By:  Dale A. Hicks, Ph.D., Licensed Psychologist, Certified CEO Effectiveness Executive Coach

brain-770044_1280We have always known that intelligence or talent alone do not accurately predict success. Nor are they highly correlated with happiness, satisfying interpersonal relationships, or life satisfaction. There are too many other variables that play a role in whether someone is able to actualize their potential, as measured by an aptitude test. Some of these variables may not be under our control, but many of them are. It has been noted by Dr. William Anton (Business Success through Self-Knowledge, 2013) that “extremely high levels of achievement almost always come at the expense of other areas of our personality.”  Likewise, these other personality variables can significantly detract from (or enhance) the success we achieve, independent of our innate level of intelligence or talent.

The concept of emotional intelligence has been recognized at least since the 1960’s, but it was popularized and presented as an important area of research in psychology and neuroscience by Daniel Goleman in his best-selling book Emotional Intelligence – Why it can matter more than IQ (1995). While subsequent authors, including Goleman, have conceptualized it in various ways over time, Goleman highlighted five dimensions of emotional intelligence: Self-awareness (knowing one’s emotions, strengths, weaknesses, drives, values and goals and recognizing their impact on others), Self-regulation (controlling or redirecting one’s disruptive emotions and impulses and adapting to changing circumstances), Social skill (managing relationships), Empathy (considering others’ feelings when making decisions) and Motivation (driven to achieve for the sake of achievement). As implied by Goleman’s book title, emotional intelligence often is viewed as equally or more important to success than actual raw ability. That is, given at least a sufficient level of talent, it is rather our ability to fully access our resources and direct them toward success that determines how well we can actualize our potential. Consistently, we all know people who have achieved far greater than we would have predicted, as well as those who have failed to achieve what we might have expected.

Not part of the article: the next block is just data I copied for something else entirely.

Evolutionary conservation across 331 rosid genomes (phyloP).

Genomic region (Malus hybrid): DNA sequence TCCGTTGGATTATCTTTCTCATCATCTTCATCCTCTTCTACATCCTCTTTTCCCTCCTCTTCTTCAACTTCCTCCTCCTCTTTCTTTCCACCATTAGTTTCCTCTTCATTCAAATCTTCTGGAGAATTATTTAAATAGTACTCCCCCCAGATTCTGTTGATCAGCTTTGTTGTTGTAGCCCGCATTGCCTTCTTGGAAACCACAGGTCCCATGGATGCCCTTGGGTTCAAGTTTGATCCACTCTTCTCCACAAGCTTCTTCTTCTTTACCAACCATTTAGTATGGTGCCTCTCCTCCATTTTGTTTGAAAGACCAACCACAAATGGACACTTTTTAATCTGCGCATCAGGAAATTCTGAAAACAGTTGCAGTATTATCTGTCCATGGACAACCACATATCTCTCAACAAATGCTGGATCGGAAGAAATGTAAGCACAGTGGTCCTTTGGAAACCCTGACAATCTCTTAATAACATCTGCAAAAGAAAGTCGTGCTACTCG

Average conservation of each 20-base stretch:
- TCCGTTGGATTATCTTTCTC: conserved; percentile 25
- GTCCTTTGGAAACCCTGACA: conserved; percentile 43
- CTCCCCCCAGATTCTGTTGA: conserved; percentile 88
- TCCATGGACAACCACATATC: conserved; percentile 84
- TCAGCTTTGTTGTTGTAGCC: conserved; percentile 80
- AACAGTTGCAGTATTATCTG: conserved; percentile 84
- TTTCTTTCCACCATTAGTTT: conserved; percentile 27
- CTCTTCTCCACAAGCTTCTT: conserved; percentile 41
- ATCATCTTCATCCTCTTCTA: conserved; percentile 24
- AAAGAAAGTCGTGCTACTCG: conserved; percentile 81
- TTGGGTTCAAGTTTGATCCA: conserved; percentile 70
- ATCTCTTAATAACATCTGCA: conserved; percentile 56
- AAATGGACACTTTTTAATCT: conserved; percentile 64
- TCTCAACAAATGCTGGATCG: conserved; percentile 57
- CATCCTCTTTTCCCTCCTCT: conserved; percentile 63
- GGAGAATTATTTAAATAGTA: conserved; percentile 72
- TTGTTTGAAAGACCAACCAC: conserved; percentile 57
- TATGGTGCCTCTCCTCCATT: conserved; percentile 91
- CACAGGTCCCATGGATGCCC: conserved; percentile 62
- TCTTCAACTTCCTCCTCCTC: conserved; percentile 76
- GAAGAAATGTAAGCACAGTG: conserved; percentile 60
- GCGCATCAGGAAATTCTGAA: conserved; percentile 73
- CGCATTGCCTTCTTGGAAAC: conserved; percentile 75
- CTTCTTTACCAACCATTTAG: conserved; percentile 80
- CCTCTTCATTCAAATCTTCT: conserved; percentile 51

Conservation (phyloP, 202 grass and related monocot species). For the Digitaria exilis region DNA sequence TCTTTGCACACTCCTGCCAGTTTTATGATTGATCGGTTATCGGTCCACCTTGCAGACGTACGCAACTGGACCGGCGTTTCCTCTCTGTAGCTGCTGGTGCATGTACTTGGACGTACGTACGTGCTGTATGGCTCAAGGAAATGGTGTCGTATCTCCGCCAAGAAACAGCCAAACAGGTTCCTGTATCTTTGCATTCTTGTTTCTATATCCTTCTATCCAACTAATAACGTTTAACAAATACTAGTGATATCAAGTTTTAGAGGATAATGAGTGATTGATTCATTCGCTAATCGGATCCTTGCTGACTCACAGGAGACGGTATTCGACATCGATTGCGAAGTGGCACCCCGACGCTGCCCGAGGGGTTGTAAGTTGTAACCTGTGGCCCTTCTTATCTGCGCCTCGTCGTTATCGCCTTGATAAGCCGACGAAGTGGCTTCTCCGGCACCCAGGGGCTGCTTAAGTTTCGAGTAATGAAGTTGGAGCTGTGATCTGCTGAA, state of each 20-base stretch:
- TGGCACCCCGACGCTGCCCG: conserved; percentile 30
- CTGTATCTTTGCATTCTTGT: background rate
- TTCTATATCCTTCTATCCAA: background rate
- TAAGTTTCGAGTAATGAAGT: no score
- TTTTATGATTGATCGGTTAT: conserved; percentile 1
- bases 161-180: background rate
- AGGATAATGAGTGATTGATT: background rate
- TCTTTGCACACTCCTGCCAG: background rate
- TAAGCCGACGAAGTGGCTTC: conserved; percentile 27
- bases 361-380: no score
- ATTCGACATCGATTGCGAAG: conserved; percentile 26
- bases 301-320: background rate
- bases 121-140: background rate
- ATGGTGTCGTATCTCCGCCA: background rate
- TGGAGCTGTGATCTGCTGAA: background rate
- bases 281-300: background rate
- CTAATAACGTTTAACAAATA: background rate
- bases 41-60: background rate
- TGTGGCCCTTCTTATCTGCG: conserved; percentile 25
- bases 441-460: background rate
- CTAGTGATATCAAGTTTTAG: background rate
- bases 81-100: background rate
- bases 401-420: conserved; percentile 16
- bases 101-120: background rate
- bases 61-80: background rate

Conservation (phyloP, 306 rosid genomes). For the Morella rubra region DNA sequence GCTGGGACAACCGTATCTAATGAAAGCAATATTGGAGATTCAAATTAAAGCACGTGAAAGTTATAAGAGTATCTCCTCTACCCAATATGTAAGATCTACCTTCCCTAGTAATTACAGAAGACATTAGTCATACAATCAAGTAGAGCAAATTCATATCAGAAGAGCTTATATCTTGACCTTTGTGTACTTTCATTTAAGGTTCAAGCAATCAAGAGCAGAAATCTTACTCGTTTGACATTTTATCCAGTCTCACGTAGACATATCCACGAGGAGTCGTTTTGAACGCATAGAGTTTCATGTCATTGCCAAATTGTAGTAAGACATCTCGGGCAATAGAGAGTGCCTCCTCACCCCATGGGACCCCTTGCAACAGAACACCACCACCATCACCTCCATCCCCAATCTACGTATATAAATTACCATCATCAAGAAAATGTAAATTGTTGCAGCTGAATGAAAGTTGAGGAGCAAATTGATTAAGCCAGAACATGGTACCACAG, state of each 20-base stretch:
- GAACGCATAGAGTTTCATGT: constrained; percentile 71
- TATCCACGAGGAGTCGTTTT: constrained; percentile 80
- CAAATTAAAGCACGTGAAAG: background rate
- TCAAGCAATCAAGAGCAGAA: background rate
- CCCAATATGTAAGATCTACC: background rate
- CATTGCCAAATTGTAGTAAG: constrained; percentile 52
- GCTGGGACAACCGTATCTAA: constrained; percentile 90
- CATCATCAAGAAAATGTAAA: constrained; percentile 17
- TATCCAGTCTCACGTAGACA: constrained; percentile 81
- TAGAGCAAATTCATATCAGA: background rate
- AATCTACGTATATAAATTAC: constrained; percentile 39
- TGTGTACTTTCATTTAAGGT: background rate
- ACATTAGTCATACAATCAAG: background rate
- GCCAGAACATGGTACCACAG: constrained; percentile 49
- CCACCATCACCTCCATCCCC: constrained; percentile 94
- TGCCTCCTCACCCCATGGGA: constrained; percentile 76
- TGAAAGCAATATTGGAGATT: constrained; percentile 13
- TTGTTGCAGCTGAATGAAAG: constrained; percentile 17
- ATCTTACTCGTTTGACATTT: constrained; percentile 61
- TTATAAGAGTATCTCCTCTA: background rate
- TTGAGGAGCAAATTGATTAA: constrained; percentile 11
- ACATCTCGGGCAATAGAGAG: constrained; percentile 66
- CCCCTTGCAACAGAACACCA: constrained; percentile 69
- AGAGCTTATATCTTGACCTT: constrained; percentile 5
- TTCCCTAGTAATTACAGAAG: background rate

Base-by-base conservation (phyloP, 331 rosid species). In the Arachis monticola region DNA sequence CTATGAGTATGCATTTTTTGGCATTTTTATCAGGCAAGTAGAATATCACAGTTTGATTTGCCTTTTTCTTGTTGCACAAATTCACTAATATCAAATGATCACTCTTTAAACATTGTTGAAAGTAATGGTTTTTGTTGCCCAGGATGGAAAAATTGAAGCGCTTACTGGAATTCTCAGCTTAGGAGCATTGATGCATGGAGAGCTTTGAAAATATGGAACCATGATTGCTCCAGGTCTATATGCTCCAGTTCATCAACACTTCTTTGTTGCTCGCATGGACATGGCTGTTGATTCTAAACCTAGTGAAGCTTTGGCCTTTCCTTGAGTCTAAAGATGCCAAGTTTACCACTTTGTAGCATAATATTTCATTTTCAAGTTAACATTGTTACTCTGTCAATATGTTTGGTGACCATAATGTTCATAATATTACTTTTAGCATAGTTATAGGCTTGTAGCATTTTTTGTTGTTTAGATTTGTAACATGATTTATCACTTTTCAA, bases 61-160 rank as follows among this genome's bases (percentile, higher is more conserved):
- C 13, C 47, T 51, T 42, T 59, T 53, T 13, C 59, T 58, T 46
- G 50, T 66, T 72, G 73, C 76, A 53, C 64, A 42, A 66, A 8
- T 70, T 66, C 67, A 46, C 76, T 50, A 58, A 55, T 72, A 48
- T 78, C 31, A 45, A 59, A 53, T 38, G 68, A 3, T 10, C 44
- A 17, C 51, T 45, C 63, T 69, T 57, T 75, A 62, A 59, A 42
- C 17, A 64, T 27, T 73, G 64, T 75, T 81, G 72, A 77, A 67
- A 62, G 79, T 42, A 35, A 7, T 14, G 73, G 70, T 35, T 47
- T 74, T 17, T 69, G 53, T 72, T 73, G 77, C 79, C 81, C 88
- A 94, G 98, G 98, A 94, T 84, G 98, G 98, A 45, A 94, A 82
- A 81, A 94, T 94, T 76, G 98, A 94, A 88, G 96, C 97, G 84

Fortunately, emotional intelligence can be learned and can continue to grow throughout our life spans. When integrated with our innate talents and hard earned skills, this can make all the difference across every area of our lives, including how we relate with others, how well we achieve in our careers, how we function as leaders and how easily we find joy and happiness in our daily lives.

Unfortunately, many people remain unaware of the extent to which they sabotage their success across multiple areas of functioning as a result of their limited self-knowledge. As Dr. Anton has pointed out in earlier posts, “Self-knowledge influences the delivery system for everything (we) attempt in life.” In order to understand why we may not be reaching our “potential” in any one of our endeavors, it may be best to begin by looking within ourselves and identifying those obstacles (many of which are held at an unconscious level, but drive us nevertheless) which are interfering with our self-actualization.